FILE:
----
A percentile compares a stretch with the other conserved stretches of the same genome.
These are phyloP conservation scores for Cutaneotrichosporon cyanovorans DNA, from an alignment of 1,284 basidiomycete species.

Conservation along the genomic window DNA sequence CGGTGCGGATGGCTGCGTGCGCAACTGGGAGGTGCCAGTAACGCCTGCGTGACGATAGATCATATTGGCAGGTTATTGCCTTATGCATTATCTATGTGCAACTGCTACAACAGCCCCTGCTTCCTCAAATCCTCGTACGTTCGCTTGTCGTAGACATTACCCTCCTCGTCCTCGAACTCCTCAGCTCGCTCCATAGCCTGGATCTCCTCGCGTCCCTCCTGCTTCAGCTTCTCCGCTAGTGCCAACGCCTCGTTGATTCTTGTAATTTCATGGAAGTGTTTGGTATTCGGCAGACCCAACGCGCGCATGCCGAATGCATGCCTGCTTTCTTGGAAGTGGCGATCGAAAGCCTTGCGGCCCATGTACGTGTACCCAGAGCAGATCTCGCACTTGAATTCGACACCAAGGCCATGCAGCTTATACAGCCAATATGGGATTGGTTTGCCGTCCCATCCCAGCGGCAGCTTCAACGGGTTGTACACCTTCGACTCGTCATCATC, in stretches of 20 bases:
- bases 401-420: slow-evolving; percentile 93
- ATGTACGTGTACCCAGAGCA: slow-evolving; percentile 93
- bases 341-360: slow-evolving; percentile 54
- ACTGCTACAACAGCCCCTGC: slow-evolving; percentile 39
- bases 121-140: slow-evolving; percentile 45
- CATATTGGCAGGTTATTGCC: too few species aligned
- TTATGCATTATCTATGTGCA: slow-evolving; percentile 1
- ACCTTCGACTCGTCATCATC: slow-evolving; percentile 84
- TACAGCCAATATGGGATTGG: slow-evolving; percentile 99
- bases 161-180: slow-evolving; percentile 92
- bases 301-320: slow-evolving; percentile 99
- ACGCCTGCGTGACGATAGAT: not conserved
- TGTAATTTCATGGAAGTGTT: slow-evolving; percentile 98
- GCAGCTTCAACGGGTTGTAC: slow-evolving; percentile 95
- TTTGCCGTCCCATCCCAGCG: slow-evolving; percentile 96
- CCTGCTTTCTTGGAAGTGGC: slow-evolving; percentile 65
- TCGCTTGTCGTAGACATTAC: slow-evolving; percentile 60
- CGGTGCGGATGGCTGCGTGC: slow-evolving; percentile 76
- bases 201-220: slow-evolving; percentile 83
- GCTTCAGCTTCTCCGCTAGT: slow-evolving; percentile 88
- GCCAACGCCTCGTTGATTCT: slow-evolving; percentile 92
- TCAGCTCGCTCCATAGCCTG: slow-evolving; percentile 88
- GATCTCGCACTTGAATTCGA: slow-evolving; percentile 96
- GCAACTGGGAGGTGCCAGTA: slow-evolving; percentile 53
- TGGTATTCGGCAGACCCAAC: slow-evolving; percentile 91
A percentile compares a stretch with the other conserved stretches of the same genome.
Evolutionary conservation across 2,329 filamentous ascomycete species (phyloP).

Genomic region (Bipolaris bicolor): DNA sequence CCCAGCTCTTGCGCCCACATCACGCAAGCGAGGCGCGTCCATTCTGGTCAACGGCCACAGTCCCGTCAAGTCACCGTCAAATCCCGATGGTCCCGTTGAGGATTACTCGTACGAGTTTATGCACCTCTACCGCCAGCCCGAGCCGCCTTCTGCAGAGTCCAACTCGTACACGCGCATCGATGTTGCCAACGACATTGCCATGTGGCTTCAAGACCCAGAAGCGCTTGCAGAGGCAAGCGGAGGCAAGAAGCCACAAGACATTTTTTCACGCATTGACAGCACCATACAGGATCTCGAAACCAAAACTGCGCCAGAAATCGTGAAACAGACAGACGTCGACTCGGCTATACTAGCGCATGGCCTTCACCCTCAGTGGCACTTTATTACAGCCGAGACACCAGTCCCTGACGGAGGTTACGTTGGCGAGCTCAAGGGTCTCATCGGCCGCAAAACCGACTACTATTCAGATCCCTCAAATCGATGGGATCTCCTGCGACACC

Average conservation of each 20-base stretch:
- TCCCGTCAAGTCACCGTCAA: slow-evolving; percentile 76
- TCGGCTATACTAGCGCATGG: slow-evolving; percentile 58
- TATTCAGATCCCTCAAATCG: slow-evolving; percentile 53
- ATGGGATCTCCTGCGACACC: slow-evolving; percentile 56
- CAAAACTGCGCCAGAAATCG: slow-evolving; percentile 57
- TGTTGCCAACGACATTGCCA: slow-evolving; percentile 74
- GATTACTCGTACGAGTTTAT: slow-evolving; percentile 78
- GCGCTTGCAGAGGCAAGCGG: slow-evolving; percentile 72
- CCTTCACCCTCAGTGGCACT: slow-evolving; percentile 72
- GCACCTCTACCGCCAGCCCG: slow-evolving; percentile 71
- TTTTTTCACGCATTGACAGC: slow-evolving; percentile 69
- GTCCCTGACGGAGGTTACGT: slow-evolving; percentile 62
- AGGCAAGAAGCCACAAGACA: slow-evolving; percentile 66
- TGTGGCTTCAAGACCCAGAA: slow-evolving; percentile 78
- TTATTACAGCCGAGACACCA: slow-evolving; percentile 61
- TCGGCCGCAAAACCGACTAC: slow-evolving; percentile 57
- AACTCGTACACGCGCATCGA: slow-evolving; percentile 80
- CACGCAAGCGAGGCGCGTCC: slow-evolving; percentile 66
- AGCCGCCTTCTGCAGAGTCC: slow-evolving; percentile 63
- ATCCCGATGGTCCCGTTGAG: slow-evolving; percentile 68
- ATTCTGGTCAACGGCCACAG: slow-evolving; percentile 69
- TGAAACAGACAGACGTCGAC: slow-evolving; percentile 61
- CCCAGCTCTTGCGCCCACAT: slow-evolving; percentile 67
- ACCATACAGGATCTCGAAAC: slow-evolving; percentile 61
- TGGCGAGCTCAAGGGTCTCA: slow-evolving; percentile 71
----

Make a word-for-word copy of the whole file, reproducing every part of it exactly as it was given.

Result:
A percentile compares a stretch with the other conserved stretches of the same genome.
These are phyloP conservation scores for Cutaneotrichosporon cyanovorans DNA, from an alignment of 1,284 basidiomycete species.

Conservation along the genomic window DNA sequence CGGTGCGGATGGCTGCGTGCGCAACTGGGAGGTGCCAGTAACGCCTGCGTGACGATAGATCATATTGGCAGGTTATTGCCTTATGCATTATCTATGTGCAACTGCTACAACAGCCCCTGCTTCCTCAAATCCTCGTACGTTCGCTTGTCGTAGACATTACCCTCCTCGTCCTCGAACTCCTCAGCTCGCTCCATAGCCTGGATCTCCTCGCGTCCCTCCTGCTTCAGCTTCTCCGCTAGTGCCAACGCCTCGTTGATTCTTGTAATTTCATGGAAGTGTTTGGTATTCGGCAGACCCAACGCGCGCATGCCGAATGCATGCCTGCTTTCTTGGAAGTGGCGATCGAAAGCCTTGCGGCCCATGTACGTGTACCCAGAGCAGATCTCGCACTTGAATTCGACACCAAGGCCATGCAGCTTATACAGCCAATATGGGATTGGTTTGCCGTCCCATCCCAGCGGCAGCTTCAACGGGTTGTACACCTTCGACTCGTCATCATC, in stretches of 20 bases:
- bases 401-420: slow-evolving; percentile 93
- ATGTACGTGTACCCAGAGCA: slow-evolving; percentile 93
- bases 341-360: slow-evolving; percentile 54
- ACTGCTACAACAGCCCCTGC: slow-evolving; percentile 39
- bases 121-140: slow-evolving; percentile 45
- CATATTGGCAGGTTATTGCC: too few species aligned
- TTATGCATTATCTATGTGCA: slow-evolving; percentile 1
- ACCTTCGACTCGTCATCATC: slow-evolving; percentile 84
- TACAGCCAATATGGGATTGG: slow-evolving; percentile 99
- bases 161-180: slow-evolving; percentile 92
- bases 301-320: slow-evolving; percentile 99
- ACGCCTGCGTGACGATAGAT: not conserved
- TGTAATTTCATGGAAGTGTT: slow-evolving; percentile 98
- GCAGCTTCAACGGGTTGTAC: slow-evolving; percentile 95
- TTTGCCGTCCCATCCCAGCG: slow-evolving; percentile 96
- CCTGCTTTCTTGGAAGTGGC: slow-evolving; percentile 65
- TCGCTTGTCGTAGACATTAC: slow-evolving; percentile 60
- CGGTGCGGATGGCTGCGTGC: slow-evolving; percentile 76
- bases 201-220: slow-evolving; percentile 83
- GCTTCAGCTTCTCCGCTAGT: slow-evolving; percentile 88
- GCCAACGCCTCGTTGATTCT: slow-evolving; percentile 92
- TCAGCTCGCTCCATAGCCTG: slow-evolving; percentile 88
- GATCTCGCACTTGAATTCGA: slow-evolving; percentile 96
- GCAACTGGGAGGTGCCAGTA: slow-evolving; percentile 53
- TGGTATTCGGCAGACCCAAC: slow-evolving; percentile 91
A percentile compares a stretch with the other conserved stretches of the same genome.
Evolutionary conservation across 2,329 filamentous ascomycete species (phyloP).

Genomic region (Bipolaris bicolor): DNA sequence CCCAGCTCTTGCGCCCACATCACGCAAGCGAGGCGCGTCCATTCTGGTCAACGGCCACAGTCCCGTCAAGTCACCGTCAAATCCCGATGGTCCCGTTGAGGATTACTCGTACGAGTTTATGCACCTCTACCGCCAGCCCGAGCCGCCTTCTGCAGAGTCCAACTCGTACACGCGCATCGATGTTGCCAACGACATTGCCATGTGGCTTCAAGACCCAGAAGCGCTTGCAGAGGCAAGCGGAGGCAAGAAGCCACAAGACATTTTTTCACGCATTGACAGCACCATACAGGATCTCGAAACCAAAACTGCGCCAGAAATCGTGAAACAGACAGACGTCGACTCGGCTATACTAGCGCATGGCCTTCACCCTCAGTGGCACTTTATTACAGCCGAGACACCAGTCCCTGACGGAGGTTACGTTGGCGAGCTCAAGGGTCTCATCGGCCGCAAAACCGACTACTATTCAGATCCCTCAAATCGATGGGATCTCCTGCGACACC

Average conservation of each 20-base stretch:
- TCCCGTCAAGTCACCGTCAA: slow-evolving; percentile 76
- TCGGCTATACTAGCGCATGG: slow-evolving; percentile 58
- TATTCAGATCCCTCAAATCG: slow-evolving; percentile 53
- ATGGGATCTCCTGCGACACC: slow-evolving; percentile 56
- CAAAACTGCGCCAGAAATCG: slow-evolving; percentile 57
- TGTTGCCAACGACATTGCCA: slow-evolving; percentile 74
- GATTACTCGTACGAGTTTAT: slow-evolving; percentile 78
- GCGCTTGCAGAGGCAAGCGG: slow-evolving; percentile 72
- CCTTCACCCTCAGTGGCACT: slow-evolving; percentile 72
- GCACCTCTACCGCCAGCCCG: slow-evolving; percentile 71
- TTTTTTCACGCATTGACAGC: slow-evolving; percentile 69
- GTCCCTGACGGAGGTTACGT: slow-evolving; percentile 62
- AGGCAAGAAGCCACAAGACA: slow-evolving; percentile 66
- TGTGGCTTCAAGACCCAGAA: slow-evolving; percentile 78
- TTATTACAGCCGAGACACCA: slow-evolving; percentile 61
- TCGGCCGCAAAACCGACTAC: slow-evolving; percentile 57
- AACTCGTACACGCGCATCGA: slow-evolving; percentile 80
- CACGCAAGCGAGGCGCGTCC: slow-evolving; percentile 66
- AGCCGCCTTCTGCAGAGTCC: slow-evolving; percentile 63
- ATCCCGATGGTCCCGTTGAG: slow-evolving; percentile 68
- ATTCTGGTCAACGGCCACAG: slow-evolving; percentile 69
- TGAAACAGACAGACGTCGAC: slow-evolving; percentile 61
- CCCAGCTCTTGCGCCCACAT: slow-evolving; percentile 67
- ACCATACAGGATCTCGAAAC: slow-evolving; percentile 61
- TGGCGAGCTCAAGGGTCTCA: slow-evolving; percentile 71